Whilst the Turkish Grand Prix was an action-packed affair that doesn’t mean we weren’t keeping an eye on goings on further afield in the wide world of motorsport. This is Badger’s weekend digest of non-F1 activities, featuring angry NASCAR drivers and the shock that is a Sebastien Loeb win in the World Rally Championship.
Beginning with the closest thing to F1, GP2 kicked off at the Istanbul International Circuit this weekend, with Romain Grosjean and Sam Bird leaving Turkey as joint championship leaders.
The feature race fell to poleman Grosjean. He was never really troubled, though Bird kept him honest throughout. Sam edged the gap down throughout the final laps and was particularly close in the final few corners but Grosjean put his car in all the right places to seal the win. The pair were in a class of their own and eventually finished a mammoth 30 seconds clear of third place man Jules Bianchi.
It wouldn’t be GP2 without a mega first lap crash – here’s how Fabio Leimer’s race ended on Saturday.
Sunday’s feature race was won by Monegasque Stefano Coletti, a stellar result for the Trident driver. Grosjean meanwhile was left playing catch-up by a first lap collision, whilst Sam Bird starred to take third at the flag. That was enough to leave him level with the Frenchman on 13 points at the top of the championship standings. There was another big shunt in the sprint race too, Italian Davide Rigon badly injuring his leg following a collision with rookie Julian Leal. We wish the Ferrari Academy driver a speedy recovery.
One level further down we have GP3, where there was a surprise star in Dutchman Nigel Melker. He only scored five points in last year’s GP3 championship, but he doubled that tally in the opening race of the 2011 campaign by winning Saturday’s feature race at the Istanbul circuit. Andrea Caldarelli and pole-sitter Tom Dillmann completed the podium, with Alex Sims the top-finishing Brit in eighth.
That gave Alex pole for this morning sprint race, and the 22-year-old made the most of the advantage by taking a win in his first weekend of GP3 competition, eventually romping home over seven seconds clear of Dane Michael Christensen. Melker worked his way from eighth on the grid to take third at the flag, giving him the championship lead heading to round two in Spain.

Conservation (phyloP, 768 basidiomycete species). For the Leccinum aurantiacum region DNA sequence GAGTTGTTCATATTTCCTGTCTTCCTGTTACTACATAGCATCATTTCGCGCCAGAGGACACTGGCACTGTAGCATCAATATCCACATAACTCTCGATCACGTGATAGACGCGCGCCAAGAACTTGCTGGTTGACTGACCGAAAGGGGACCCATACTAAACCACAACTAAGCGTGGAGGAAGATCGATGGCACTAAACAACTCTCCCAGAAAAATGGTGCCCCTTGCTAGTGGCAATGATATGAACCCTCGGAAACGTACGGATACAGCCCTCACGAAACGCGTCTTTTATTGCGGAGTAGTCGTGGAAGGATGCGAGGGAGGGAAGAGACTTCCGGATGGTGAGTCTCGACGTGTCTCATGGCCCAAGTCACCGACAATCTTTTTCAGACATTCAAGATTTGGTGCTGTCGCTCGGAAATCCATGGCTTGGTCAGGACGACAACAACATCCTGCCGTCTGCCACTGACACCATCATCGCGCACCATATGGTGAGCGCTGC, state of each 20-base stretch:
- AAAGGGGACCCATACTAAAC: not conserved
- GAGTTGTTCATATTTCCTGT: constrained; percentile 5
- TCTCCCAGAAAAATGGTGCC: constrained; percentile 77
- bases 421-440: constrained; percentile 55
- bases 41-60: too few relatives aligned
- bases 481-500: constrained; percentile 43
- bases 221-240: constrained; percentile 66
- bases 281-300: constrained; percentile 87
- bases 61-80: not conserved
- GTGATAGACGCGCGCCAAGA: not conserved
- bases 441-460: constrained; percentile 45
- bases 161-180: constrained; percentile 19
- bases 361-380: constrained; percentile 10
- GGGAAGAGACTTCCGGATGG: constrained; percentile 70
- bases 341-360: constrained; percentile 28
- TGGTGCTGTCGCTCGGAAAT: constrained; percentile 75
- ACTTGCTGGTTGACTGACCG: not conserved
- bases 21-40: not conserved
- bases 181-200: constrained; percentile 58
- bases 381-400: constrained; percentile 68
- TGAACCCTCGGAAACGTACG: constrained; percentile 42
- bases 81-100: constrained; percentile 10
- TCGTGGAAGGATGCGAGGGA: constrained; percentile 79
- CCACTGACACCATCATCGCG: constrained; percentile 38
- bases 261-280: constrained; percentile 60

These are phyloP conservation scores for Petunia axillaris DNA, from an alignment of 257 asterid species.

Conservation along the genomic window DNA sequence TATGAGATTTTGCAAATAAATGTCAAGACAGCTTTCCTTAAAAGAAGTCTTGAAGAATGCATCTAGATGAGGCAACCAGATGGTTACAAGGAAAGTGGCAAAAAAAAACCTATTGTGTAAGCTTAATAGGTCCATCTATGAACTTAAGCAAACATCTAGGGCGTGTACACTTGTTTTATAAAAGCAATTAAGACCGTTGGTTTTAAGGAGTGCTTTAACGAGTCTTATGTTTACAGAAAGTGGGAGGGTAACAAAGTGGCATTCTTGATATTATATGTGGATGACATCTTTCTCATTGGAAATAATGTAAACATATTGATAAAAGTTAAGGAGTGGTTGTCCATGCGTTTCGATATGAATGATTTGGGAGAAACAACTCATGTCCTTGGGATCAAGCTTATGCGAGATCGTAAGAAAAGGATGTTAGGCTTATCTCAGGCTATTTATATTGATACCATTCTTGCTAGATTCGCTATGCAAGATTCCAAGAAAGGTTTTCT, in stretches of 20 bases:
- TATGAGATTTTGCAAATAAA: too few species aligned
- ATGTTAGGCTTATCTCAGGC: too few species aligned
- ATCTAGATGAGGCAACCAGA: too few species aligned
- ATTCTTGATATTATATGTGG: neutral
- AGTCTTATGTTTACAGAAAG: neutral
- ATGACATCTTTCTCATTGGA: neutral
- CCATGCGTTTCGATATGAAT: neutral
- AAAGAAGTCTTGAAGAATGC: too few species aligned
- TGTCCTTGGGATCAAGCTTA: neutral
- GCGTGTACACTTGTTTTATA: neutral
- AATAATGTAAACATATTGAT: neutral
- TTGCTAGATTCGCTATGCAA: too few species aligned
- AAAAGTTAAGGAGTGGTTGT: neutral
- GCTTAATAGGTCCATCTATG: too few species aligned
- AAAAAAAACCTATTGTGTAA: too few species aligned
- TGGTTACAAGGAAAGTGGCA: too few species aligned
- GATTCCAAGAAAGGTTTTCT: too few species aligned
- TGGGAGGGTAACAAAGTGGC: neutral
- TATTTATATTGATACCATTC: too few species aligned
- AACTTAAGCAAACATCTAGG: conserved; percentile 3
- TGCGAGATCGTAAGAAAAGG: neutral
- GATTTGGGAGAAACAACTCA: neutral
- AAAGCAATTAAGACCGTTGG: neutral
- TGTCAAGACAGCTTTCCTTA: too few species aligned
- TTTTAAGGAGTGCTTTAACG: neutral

Getting decidedly more American – and infinitely more feisty – we move on to NASCAR. Home of real men? Men who fight? Oh yeah!
Regan Smith scored his first Sprint Cup Series win, defeating Carl Edwards at Darlington Raceway in race that lasted just under four hours. Woof!
But the real fireworks came after the race, when Kevin Harvick attempted to punch Kyle Busch following some on-track fisticuffs between the pair. The duo had been battling for eighth when Harvick apparently tried to run Busch off the road, with a number of further altercations boiling Harvick’s blood to lethal levels. Busch kept comparatively cool.
When they arrived in the pits Harvick stopped in front of Busch, exited his car and proceeded over to his rivals machine to – and we’re not dressing this up – thump him. Busch sensibly/wrecklessly put foot to pedal, pushing Harvick’s vacant car out of the way and in to the wall. Kevin gave chase on foot but never managed to get to Busch. Unsurprisingly, both men were called before series officials, who probably thanked them for the boatloads of publicity such stunts produce.
On to the more serene world of endurance racing, which sometimes resembles a retirement home for mildly successful F1 drivers. The Peugeot of former grand prix racers Alex Wurz, Marc Gene and Anthony Davidson took victory in Saturday’s 1000km of Spa-Francochamps, heading the sister car of Stephane Sarrazin, Franck Montagny and Nicolas Minassian at the legendary Belgian circuit. Afterwards, Gene was quick to praise former Benetton and Williams man Wurz, who’d carved through the field in the early laps.
“Alex was fantastic and he did the move of the race,” said the Spaniard.”After that, it was a bit easier for me and Anthony.”
It was a perfect Le Mans warmup for the French marque, with the top finishing car of fierce rivals Audi taking third in the hands of Allan McNish, Rinaldo Capello and Tom Kristensen.
Finally, it’s the WRC, where seven-time champion Sebastian Loeb cemeted his place at the top of the standings with his second win of the season at the Rally d’Italia. The Frenchman/rally god beat Finn and nearest championship rival Mikko Hirvonen by a little over 11 seconds on the dusty Italian roads with enchanted wood nymph/rally driver Petter Solberg completing the podium. So, just as in F1, a man named Seb who runs in Red Bull colours and drives the best car leads the standings. Grand Prix racing and World Rally aren’t that different after all, folks.